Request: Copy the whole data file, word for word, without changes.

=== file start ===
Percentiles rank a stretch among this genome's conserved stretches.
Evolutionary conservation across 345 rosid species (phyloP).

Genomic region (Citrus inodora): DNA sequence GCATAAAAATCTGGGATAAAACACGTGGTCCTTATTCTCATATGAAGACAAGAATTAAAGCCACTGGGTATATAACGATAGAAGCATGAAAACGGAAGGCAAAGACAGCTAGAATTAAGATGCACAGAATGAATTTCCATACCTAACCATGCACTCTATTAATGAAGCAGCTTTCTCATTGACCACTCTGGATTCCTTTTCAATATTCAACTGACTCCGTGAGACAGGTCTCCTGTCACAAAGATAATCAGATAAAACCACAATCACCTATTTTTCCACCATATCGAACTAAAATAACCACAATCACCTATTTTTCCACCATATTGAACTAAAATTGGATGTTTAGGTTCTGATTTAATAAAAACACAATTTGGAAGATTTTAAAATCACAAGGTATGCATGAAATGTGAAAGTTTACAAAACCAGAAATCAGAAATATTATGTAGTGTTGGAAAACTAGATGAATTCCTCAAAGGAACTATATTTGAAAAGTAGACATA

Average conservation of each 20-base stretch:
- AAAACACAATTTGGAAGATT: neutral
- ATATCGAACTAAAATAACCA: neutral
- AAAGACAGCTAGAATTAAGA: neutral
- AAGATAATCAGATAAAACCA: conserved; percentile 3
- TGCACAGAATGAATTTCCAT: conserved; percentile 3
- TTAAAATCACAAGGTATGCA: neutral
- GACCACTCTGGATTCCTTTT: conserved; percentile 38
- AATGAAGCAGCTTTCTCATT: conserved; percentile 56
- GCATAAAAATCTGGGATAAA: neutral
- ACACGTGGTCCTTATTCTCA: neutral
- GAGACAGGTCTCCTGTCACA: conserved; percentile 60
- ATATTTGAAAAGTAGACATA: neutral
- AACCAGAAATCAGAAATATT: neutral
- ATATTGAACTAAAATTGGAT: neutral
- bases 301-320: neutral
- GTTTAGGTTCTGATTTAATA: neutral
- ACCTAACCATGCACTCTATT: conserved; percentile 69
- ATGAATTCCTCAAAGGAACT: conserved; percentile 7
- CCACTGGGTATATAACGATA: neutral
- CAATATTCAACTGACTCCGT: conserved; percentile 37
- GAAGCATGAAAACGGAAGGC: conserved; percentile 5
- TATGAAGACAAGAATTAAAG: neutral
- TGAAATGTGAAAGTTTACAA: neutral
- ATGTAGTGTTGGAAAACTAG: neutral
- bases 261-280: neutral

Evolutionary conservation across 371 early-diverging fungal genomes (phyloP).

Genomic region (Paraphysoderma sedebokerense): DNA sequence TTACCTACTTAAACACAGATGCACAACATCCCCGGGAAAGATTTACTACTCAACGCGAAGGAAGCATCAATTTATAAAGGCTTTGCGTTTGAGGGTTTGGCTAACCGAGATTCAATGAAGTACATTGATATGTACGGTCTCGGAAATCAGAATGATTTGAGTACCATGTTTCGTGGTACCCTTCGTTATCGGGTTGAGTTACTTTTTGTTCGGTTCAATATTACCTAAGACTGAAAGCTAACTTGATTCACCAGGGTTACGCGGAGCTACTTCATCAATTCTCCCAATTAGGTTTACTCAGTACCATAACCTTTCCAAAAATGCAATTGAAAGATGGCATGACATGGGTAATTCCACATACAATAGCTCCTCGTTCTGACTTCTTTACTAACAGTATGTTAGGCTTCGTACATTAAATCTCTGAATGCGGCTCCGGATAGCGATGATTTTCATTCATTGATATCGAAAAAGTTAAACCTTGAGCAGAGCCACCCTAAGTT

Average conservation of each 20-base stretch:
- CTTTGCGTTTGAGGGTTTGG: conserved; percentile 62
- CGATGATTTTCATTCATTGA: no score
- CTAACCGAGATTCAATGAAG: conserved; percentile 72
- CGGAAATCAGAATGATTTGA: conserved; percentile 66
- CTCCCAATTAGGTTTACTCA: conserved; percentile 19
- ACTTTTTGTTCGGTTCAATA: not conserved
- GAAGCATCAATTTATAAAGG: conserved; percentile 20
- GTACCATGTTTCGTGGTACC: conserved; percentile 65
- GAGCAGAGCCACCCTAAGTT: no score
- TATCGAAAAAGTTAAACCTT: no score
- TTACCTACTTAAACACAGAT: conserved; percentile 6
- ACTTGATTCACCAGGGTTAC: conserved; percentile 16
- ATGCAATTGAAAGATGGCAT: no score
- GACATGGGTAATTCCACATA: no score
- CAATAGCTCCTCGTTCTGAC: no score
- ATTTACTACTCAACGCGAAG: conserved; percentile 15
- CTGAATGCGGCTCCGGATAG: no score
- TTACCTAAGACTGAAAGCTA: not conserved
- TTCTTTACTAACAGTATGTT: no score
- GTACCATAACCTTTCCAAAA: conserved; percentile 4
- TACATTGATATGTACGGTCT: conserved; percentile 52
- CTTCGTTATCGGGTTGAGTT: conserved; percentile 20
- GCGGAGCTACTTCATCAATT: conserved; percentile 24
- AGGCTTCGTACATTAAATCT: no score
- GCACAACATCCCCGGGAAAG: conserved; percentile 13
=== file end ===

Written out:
Percentiles rank a stretch among this genome's conserved stretches.
Evolutionary conservation across 345 rosid species (phyloP).

Genomic region (Citrus inodora): DNA sequence GCATAAAAATCTGGGATAAAACACGTGGTCCTTATTCTCATATGAAGACAAGAATTAAAGCCACTGGGTATATAACGATAGAAGCATGAAAACGGAAGGCAAAGACAGCTAGAATTAAGATGCACAGAATGAATTTCCATACCTAACCATGCACTCTATTAATGAAGCAGCTTTCTCATTGACCACTCTGGATTCCTTTTCAATATTCAACTGACTCCGTGAGACAGGTCTCCTGTCACAAAGATAATCAGATAAAACCACAATCACCTATTTTTCCACCATATCGAACTAAAATAACCACAATCACCTATTTTTCCACCATATTGAACTAAAATTGGATGTTTAGGTTCTGATTTAATAAAAACACAATTTGGAAGATTTTAAAATCACAAGGTATGCATGAAATGTGAAAGTTTACAAAACCAGAAATCAGAAATATTATGTAGTGTTGGAAAACTAGATGAATTCCTCAAAGGAACTATATTTGAAAAGTAGACATA

Average conservation of each 20-base stretch:
- AAAACACAATTTGGAAGATT: neutral
- ATATCGAACTAAAATAACCA: neutral
- AAAGACAGCTAGAATTAAGA: neutral
- AAGATAATCAGATAAAACCA: conserved; percentile 3
- TGCACAGAATGAATTTCCAT: conserved; percentile 3
- TTAAAATCACAAGGTATGCA: neutral
- GACCACTCTGGATTCCTTTT: conserved; percentile 38
- AATGAAGCAGCTTTCTCATT: conserved; percentile 56
- GCATAAAAATCTGGGATAAA: neutral
- ACACGTGGTCCTTATTCTCA: neutral
- GAGACAGGTCTCCTGTCACA: conserved; percentile 60
- ATATTTGAAAAGTAGACATA: neutral
- AACCAGAAATCAGAAATATT: neutral
- ATATTGAACTAAAATTGGAT: neutral
- bases 301-320: neutral
- GTTTAGGTTCTGATTTAATA: neutral
- ACCTAACCATGCACTCTATT: conserved; percentile 69
- ATGAATTCCTCAAAGGAACT: conserved; percentile 7
- CCACTGGGTATATAACGATA: neutral
- CAATATTCAACTGACTCCGT: conserved; percentile 37
- GAAGCATGAAAACGGAAGGC: conserved; percentile 5
- TATGAAGACAAGAATTAAAG: neutral
- TGAAATGTGAAAGTTTACAA: neutral
- ATGTAGTGTTGGAAAACTAG: neutral
- bases 261-280: neutral

Evolutionary conservation across 371 early-diverging fungal genomes (phyloP).

Genomic region (Paraphysoderma sedebokerense): DNA sequence TTACCTACTTAAACACAGATGCACAACATCCCCGGGAAAGATTTACTACTCAACGCGAAGGAAGCATCAATTTATAAAGGCTTTGCGTTTGAGGGTTTGGCTAACCGAGATTCAATGAAGTACATTGATATGTACGGTCTCGGAAATCAGAATGATTTGAGTACCATGTTTCGTGGTACCCTTCGTTATCGGGTTGAGTTACTTTTTGTTCGGTTCAATATTACCTAAGACTGAAAGCTAACTTGATTCACCAGGGTTACGCGGAGCTACTTCATCAATTCTCCCAATTAGGTTTACTCAGTACCATAACCTTTCCAAAAATGCAATTGAAAGATGGCATGACATGGGTAATTCCACATACAATAGCTCCTCGTTCTGACTTCTTTACTAACAGTATGTTAGGCTTCGTACATTAAATCTCTGAATGCGGCTCCGGATAGCGATGATTTTCATTCATTGATATCGAAAAAGTTAAACCTTGAGCAGAGCCACCCTAAGTT

Average conservation of each 20-base stretch:
- CTTTGCGTTTGAGGGTTTGG: conserved; percentile 62
- CGATGATTTTCATTCATTGA: no score
- CTAACCGAGATTCAATGAAG: conserved; percentile 72
- CGGAAATCAGAATGATTTGA: conserved; percentile 66
- CTCCCAATTAGGTTTACTCA: conserved; percentile 19
- ACTTTTTGTTCGGTTCAATA: not conserved
- GAAGCATCAATTTATAAAGG: conserved; percentile 20
- GTACCATGTTTCGTGGTACC: conserved; percentile 65
- GAGCAGAGCCACCCTAAGTT: no score
- TATCGAAAAAGTTAAACCTT: no score
- TTACCTACTTAAACACAGAT: conserved; percentile 6
- ACTTGATTCACCAGGGTTAC: conserved; percentile 16
- ATGCAATTGAAAGATGGCAT: no score
- GACATGGGTAATTCCACATA: no score
- CAATAGCTCCTCGTTCTGAC: no score
- ATTTACTACTCAACGCGAAG: conserved; percentile 15
- CTGAATGCGGCTCCGGATAG: no score
- TTACCTAAGACTGAAAGCTA: not conserved
- TTCTTTACTAACAGTATGTT: no score
- GTACCATAACCTTTCCAAAA: conserved; percentile 4
- TACATTGATATGTACGGTCT: conserved; percentile 52
- CTTCGTTATCGGGTTGAGTT: conserved; percentile 20
- GCGGAGCTACTTCATCAATT: conserved; percentile 24
- AGGCTTCGTACATTAAATCT: no score
- GCACAACATCCCCGGGAAAG: conserved; percentile 13